Living in Vaca Muerta Shale Fields: the young faces of a new Argentine dream
AÑELO, Neuquén.-“this is Vaca Muerta”. Juan Carlos Pais points his gaze towards a labyrinth of steel pipes installed in the middle of the desert. Giant and colourful, similar to the Pompidou Museum in Paris, the gas compressor plant moans loudly nearby. The engineer, who oversaw Pharaonic works in different parts of the world, feels a special pride for this. “it will be a memorable story. tell them that in Buenos Aires ”
This is Vaca Muerta, rock that sinks to three thousand meters of depth that was conceived in the Jurassic period and extends below Neuquén, part of Mendoza, Río Negro and La Pampa. One hundred and fifty million years were needed for the seabed to become the second largest gas reservoir and the unconventional fourth in the World’s Oil. supply of the thirty thousand square kilometres that it covers, a surface similar in size to Belgium. Only two per cent have been exploited in a massive way. A buried jewel. Between valves that open and close, chisels that rummage in the bowels of the earth guarded by towers of fifty meters of height implanted in the middle of nowhere, work the men and women who bet on Vaca Muerta shale reserves.
They are geologists, engineers, petrophysicals, operators hired by oil service companies and those who sleep alongside the new wells. Part of the human resource that strives to extract energy from the rock. To reach the hot zone of Vaca Muerta you have to take Provincial Route 7 that links Neuquén with Añelo. Danger. High Voltage. Danger. flammable. At the roadside, the warnings are Constant. The rhythm is hectic and led by monumental trucks loaded with four tippers, they carry water and sand to make the fracking possible, the hydraulic stimulation necessary to fracture the generating rock that is Vaca Muerta When you reach Añelo you will see a white cross and a legend: “San Cayetano”. From all over the world, alone or with their families, the pilgrims arrive at the capital of the Argentine shale following the route of the Black Gold. In search of what they do not get beyond where they come: work and a future.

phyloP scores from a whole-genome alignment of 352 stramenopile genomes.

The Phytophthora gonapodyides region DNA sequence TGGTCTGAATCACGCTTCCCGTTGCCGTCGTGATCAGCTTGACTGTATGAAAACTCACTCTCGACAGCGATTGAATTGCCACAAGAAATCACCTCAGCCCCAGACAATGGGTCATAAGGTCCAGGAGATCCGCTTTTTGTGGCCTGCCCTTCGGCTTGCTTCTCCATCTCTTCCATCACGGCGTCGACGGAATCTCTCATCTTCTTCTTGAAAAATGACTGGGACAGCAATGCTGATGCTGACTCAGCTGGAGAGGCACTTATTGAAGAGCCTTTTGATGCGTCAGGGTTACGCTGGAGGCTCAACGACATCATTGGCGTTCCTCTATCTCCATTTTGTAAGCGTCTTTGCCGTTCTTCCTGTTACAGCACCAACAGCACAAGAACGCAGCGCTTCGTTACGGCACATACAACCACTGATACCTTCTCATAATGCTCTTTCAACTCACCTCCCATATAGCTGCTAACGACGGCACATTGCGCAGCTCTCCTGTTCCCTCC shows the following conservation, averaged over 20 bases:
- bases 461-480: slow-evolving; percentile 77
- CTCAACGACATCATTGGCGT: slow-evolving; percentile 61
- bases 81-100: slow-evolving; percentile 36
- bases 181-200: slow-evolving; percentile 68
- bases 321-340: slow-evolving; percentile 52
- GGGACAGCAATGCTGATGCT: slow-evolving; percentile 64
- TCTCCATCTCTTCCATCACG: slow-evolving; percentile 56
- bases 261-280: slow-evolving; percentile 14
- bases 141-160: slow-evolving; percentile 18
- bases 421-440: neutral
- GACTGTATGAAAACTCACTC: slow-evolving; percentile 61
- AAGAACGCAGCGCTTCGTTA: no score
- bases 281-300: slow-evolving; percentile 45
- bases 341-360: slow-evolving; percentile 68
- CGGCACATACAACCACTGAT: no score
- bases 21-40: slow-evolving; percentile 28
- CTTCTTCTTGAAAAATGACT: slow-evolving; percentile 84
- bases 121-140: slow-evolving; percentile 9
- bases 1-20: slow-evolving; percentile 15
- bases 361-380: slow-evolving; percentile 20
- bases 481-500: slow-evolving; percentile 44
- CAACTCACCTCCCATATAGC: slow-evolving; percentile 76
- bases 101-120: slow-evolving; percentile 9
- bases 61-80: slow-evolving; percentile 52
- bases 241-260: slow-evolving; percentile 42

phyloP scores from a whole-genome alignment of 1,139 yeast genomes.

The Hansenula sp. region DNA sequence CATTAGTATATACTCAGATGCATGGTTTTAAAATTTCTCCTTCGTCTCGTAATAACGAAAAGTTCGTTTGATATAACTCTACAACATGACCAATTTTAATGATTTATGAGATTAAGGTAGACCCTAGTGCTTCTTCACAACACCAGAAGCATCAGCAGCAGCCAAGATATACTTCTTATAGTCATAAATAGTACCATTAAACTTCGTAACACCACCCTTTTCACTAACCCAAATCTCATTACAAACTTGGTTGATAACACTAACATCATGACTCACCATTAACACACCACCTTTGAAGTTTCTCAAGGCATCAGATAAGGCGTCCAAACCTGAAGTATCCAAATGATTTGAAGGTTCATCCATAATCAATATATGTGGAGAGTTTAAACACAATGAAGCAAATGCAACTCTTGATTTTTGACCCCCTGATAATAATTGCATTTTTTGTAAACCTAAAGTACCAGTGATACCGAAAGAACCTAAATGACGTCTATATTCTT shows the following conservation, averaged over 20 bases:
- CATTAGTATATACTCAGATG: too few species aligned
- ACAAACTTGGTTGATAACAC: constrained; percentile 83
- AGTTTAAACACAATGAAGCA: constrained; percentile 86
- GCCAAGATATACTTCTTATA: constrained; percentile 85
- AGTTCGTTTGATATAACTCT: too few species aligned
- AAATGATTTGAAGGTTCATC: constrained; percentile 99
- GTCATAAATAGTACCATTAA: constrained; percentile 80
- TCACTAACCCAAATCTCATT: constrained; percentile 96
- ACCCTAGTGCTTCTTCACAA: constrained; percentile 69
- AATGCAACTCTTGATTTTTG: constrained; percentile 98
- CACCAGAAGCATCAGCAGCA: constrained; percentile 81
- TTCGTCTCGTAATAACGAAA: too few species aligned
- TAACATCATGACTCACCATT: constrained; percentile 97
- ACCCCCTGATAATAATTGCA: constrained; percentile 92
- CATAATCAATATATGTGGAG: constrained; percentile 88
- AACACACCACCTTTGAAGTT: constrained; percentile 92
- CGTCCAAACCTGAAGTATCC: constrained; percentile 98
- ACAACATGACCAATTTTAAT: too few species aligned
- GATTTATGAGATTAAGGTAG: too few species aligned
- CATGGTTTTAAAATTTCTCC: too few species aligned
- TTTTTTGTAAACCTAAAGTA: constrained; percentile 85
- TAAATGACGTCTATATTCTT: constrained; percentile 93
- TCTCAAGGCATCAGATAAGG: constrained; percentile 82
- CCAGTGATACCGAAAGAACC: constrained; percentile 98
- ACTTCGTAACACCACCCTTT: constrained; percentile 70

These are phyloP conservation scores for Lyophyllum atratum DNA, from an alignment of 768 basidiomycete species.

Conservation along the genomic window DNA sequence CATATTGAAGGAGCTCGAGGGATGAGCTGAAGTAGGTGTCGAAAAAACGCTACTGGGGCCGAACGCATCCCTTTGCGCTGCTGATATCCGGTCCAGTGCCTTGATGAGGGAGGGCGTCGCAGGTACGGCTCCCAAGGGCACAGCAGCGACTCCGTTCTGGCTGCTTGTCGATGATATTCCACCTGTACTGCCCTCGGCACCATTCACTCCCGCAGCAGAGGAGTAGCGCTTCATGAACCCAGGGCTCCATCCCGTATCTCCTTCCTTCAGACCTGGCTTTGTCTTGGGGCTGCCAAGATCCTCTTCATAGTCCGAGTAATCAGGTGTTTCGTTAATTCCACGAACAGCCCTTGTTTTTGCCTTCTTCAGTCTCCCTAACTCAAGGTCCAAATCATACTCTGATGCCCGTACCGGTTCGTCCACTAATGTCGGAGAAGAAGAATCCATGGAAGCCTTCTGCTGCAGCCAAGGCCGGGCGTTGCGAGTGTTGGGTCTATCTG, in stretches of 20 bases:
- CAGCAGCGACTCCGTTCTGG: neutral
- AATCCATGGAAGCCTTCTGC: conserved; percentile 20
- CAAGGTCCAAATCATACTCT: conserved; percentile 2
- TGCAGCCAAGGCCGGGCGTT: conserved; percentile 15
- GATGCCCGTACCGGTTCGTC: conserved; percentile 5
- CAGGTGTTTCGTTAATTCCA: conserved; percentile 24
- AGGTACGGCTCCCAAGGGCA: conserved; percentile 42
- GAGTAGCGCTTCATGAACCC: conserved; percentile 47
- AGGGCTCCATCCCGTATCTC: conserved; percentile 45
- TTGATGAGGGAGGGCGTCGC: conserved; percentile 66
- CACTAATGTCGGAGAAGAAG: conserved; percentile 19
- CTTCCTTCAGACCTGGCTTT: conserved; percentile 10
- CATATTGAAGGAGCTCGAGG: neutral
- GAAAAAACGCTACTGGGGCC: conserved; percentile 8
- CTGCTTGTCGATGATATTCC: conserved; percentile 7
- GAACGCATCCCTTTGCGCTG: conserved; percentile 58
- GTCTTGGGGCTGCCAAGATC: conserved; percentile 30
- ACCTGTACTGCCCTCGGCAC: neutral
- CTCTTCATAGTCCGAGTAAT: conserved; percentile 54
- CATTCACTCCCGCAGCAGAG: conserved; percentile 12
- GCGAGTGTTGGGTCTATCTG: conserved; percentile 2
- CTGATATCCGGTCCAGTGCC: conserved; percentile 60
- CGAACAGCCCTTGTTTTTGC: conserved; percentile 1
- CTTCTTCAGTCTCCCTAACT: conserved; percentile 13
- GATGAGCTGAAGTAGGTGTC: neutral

At 11 am, in the combi that goes to the lower field of Palo, is bouncing along with the rest of his team Gastón Remy, the CEO of Vista Oil & Gas. The road becomes gravel and the dust goes up the back seats. Remy looks at the fences-the Neuquen slopes of Sharp Edges-and says he loves them. It can be hard to convince investors to bet on something that is buried and they can’t see it, but Remy has an arsenal of images, numbers and projections to make the invisible tempting. It speaks of the earth pierced like a gruyere cheese and of towers of the last generation that arrive separated and then are to be assembled like Lego. Prior to commanding Vista Oil & Gas and long before being president of Dow for Latin America, Remy had his first job in Neuquén selling Ice Cream. Raised by a medical mother and a father dentist, he is defined as having a Patagonian Heart.